In Medical malpractice cases, the records, notes, and charts produced by the defendant doctor are often key in establishing liability. Not all materials created by doctors are discoverable, however, as some are protected from disclosure by privilege. In a recent Maryland ruling issued in a hospital malpractice case, a court discussed what materials are privileged in medical malpractice claims pursued against the United States government. If you suffered injuries due to a careless physician, it is smart to speak to a skilled Maryland medical malpractice lawyer to discuss what evidence you must produce to recover damages.
The History of the Case
It is reported that the plaintiffs filed a medical malpractice case against the United States government alleging their minor child suffered harm due to negligent care provided by anesthesiologists when he underwent surgery at a federally owned hospital. One of the anesthesiologists testified during his deposition that he wrote himself an email following the surgery, setting forth his recollections regarding the procedure. The plaintiffs requested the email in discovery, after which the anesthesiologist advised he had written it to the other anesthesiologist involved in the procedure.
Allegedly, the government reviewed the email, and determined it was a quality assurance record created for the Department of Defense and was therefore privileged. The plaintiffs moved to compel the production of the email arguing that it was not privileged. The court denied the motion and issued a finding that the email was privileged. The plaintiffs appealed.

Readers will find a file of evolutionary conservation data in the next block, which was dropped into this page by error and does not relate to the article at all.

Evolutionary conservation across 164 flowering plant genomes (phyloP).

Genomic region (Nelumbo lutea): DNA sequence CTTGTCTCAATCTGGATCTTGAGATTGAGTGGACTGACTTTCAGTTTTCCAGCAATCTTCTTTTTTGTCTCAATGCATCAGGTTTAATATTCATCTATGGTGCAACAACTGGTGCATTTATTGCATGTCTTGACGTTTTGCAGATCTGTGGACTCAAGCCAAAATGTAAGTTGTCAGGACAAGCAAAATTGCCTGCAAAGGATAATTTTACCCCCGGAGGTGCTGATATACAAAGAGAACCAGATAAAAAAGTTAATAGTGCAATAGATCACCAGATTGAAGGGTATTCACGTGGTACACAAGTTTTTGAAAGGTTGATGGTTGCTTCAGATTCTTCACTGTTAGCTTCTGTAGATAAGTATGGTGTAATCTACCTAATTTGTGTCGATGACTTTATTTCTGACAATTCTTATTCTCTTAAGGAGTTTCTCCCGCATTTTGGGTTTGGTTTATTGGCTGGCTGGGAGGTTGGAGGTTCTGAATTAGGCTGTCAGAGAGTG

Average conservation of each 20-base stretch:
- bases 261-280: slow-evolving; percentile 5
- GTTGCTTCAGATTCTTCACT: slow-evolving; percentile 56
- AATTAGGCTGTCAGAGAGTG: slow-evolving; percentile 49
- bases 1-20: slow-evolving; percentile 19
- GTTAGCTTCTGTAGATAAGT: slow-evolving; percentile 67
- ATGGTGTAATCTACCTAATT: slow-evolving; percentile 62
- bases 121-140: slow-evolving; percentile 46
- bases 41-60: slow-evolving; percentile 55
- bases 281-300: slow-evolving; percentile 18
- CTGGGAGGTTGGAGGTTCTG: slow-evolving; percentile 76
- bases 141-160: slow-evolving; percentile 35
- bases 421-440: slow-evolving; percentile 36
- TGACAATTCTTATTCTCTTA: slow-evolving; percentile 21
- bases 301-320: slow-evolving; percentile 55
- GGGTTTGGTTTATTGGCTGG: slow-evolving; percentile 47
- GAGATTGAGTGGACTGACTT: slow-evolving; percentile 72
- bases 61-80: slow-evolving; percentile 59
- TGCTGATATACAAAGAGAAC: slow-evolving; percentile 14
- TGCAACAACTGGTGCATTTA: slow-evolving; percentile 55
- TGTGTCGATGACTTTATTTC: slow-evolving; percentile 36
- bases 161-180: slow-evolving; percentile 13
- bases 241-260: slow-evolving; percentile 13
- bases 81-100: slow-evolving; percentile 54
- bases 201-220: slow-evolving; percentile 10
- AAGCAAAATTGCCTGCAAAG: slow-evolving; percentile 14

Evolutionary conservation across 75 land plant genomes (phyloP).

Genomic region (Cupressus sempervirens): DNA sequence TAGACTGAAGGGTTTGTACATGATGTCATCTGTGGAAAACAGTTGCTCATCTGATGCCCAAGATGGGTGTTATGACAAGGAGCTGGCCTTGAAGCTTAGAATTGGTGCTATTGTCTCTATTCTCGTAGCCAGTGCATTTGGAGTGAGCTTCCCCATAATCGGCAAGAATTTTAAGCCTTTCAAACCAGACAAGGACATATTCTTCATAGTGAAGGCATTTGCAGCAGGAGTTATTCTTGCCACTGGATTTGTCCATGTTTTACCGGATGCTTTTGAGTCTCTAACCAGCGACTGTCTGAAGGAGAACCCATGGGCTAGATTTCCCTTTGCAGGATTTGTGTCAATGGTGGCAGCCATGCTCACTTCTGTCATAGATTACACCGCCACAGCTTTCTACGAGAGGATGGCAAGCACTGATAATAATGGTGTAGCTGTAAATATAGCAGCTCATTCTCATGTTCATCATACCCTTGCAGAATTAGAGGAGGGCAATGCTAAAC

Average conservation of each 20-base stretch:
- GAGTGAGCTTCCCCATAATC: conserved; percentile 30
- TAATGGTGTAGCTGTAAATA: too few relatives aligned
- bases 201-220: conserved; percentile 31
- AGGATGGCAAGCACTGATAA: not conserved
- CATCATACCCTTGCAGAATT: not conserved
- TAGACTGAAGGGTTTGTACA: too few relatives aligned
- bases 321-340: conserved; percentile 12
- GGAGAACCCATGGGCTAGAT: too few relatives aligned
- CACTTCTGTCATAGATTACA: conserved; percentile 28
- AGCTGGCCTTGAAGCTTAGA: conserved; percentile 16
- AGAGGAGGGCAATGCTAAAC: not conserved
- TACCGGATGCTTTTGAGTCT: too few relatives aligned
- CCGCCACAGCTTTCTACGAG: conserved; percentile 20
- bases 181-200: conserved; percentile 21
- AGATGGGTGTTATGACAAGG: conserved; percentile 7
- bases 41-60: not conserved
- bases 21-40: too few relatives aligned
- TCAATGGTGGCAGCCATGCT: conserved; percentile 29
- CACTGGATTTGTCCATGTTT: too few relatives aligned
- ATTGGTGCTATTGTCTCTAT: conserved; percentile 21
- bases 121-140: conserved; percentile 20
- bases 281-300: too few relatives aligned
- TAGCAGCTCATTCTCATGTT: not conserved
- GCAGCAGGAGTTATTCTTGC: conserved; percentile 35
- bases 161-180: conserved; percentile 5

Privileged Quality Assurance Documents in Medical Malpractice Cases
Medical quality assurance records, as defined by the relevant statute, include records, minutes, proceedings, and reports that arise out of the activities of quality assurance programs and are compiled or produced by the Department of Defense as part of such programs. In the subject case, the plaintiffs argued that as the anesthesiologist testified that he drafted the email in question as a note to himself, it did not qualify as a document derived from a proceeding and was not a record, minute, or report that emanated from a Department of Defense program.
Thus, the plaintiffs argued that it did not qualify as a privileged document and must be disclosed. The court rejected this argument, noting that a review of the evidence of record and materials submitted by both parties did not demonstrate the trial court made an error with regard to its assessment of the facts or the law. As such, it affirmed the trial court ruling.
Meet with a Trusted Maryland Attorney
Proving liability in a medical malpractice case is often a fact-intensive process, but not all materials demonstrating a defendant’s liability can be obtained via discovery. If you suffered losses due to the negligence of a doctor, it is smart to meet with a lawyer to examine your options for seeking damages. The trusted Baltimore medical malpractice lawyers of Arfaa Law Group can assess the circumstances surrounding your harm and gather any available evidence that will help you establish medical negligence. We can be contacted via our online form or at (410) 889-1850 to set up a meeting.